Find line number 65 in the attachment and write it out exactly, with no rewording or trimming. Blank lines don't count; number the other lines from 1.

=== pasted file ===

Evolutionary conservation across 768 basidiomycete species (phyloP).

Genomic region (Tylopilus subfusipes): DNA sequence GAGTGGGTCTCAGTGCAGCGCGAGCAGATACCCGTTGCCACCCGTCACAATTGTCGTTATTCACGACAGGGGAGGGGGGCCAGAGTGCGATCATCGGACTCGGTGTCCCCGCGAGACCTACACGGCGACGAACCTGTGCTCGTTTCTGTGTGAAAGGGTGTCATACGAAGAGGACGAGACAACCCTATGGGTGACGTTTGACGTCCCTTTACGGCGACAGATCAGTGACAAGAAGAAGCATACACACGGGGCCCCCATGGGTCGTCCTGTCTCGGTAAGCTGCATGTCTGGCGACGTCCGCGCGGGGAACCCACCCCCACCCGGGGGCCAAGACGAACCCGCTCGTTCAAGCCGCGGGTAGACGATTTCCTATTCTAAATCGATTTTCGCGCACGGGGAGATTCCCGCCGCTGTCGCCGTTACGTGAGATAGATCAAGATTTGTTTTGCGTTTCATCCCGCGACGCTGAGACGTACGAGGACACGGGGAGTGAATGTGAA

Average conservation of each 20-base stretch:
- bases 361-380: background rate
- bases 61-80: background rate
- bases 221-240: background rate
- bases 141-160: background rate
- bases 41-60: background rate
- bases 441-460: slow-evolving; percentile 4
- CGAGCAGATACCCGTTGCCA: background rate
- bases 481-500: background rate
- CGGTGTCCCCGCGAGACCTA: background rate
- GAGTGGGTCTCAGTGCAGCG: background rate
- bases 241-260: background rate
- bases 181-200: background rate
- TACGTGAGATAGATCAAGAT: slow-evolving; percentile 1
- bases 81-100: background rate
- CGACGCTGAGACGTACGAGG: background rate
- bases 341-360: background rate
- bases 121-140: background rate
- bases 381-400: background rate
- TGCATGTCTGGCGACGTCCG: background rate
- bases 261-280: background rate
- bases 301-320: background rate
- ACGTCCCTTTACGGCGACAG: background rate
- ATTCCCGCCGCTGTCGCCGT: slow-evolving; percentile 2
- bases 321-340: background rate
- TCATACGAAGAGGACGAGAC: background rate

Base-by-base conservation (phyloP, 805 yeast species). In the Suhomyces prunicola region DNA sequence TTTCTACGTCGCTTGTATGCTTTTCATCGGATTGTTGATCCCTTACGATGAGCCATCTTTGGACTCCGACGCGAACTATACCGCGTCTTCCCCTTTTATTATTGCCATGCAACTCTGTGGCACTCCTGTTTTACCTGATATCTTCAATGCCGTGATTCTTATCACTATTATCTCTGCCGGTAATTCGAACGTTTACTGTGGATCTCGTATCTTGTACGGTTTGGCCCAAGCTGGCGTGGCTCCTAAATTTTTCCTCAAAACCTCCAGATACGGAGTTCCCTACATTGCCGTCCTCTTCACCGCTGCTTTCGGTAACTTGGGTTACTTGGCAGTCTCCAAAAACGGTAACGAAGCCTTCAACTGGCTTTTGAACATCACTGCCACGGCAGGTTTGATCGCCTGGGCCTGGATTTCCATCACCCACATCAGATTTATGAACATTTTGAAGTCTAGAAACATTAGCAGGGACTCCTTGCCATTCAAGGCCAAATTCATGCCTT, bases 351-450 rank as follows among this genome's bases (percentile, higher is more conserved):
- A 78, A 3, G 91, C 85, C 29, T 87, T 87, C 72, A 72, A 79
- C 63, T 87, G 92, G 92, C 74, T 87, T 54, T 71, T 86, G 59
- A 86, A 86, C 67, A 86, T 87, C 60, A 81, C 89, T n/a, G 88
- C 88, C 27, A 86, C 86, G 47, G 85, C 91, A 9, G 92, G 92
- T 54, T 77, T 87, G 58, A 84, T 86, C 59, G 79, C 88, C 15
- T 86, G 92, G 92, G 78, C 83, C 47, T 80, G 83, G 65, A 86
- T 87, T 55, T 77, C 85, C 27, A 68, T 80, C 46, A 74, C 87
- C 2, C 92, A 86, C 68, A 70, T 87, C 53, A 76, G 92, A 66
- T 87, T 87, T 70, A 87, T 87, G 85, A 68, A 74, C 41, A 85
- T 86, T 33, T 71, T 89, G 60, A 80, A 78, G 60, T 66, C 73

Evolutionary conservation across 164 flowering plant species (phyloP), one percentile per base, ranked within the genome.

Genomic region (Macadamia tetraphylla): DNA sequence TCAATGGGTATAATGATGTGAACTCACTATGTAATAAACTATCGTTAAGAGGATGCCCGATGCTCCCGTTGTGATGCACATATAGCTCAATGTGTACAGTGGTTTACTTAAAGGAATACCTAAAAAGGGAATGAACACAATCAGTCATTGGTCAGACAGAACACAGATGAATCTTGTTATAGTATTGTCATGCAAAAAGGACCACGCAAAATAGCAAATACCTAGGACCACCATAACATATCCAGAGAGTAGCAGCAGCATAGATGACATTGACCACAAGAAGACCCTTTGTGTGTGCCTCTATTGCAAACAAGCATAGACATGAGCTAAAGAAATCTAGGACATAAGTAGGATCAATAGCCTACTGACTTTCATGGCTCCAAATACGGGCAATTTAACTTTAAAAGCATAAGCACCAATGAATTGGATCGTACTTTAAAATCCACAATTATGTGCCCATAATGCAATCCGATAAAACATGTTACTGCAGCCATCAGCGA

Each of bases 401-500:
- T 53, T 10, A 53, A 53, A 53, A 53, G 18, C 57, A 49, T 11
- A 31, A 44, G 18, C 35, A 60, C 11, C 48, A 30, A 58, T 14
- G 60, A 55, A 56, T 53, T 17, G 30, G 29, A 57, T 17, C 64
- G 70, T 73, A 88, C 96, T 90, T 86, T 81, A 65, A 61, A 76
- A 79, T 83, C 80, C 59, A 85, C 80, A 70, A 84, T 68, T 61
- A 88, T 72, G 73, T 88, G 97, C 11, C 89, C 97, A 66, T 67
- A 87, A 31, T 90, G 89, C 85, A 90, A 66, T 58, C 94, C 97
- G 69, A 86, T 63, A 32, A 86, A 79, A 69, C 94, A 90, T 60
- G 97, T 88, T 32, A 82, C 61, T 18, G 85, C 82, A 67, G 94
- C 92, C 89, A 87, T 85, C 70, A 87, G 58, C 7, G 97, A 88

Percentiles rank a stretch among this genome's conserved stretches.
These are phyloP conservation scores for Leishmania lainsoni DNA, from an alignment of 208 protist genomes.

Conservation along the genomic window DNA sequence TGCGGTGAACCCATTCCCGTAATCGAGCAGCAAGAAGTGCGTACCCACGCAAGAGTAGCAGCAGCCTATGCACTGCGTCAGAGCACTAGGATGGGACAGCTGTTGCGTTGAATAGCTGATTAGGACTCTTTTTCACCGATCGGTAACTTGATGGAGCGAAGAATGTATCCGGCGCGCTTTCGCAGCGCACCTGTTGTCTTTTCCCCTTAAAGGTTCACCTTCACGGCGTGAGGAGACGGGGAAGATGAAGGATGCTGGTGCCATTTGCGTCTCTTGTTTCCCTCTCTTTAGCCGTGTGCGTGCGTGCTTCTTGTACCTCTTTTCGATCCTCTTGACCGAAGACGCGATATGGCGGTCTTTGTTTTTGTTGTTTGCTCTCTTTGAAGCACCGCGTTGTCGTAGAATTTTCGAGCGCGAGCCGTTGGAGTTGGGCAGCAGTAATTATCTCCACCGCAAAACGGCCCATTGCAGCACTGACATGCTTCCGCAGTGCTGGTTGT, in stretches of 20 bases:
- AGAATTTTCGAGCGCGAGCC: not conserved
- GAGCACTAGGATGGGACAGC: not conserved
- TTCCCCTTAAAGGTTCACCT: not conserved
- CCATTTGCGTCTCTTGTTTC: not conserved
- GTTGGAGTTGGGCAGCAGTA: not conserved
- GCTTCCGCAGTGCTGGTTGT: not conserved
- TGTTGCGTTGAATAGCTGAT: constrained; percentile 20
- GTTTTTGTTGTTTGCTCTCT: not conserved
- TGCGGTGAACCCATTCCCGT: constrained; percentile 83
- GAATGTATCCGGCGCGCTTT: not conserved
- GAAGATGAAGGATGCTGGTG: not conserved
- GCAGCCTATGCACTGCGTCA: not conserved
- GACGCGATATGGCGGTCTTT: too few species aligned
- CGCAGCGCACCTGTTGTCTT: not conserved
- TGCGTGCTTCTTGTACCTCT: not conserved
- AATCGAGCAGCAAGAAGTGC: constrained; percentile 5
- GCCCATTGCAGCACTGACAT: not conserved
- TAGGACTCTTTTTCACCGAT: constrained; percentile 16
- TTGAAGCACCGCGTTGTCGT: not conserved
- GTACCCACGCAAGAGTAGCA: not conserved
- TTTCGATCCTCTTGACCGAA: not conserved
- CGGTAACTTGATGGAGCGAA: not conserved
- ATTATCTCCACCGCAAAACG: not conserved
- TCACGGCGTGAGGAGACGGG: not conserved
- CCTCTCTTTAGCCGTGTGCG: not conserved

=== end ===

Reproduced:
- GAATGTATCCGGCGCGCTTT: not conserved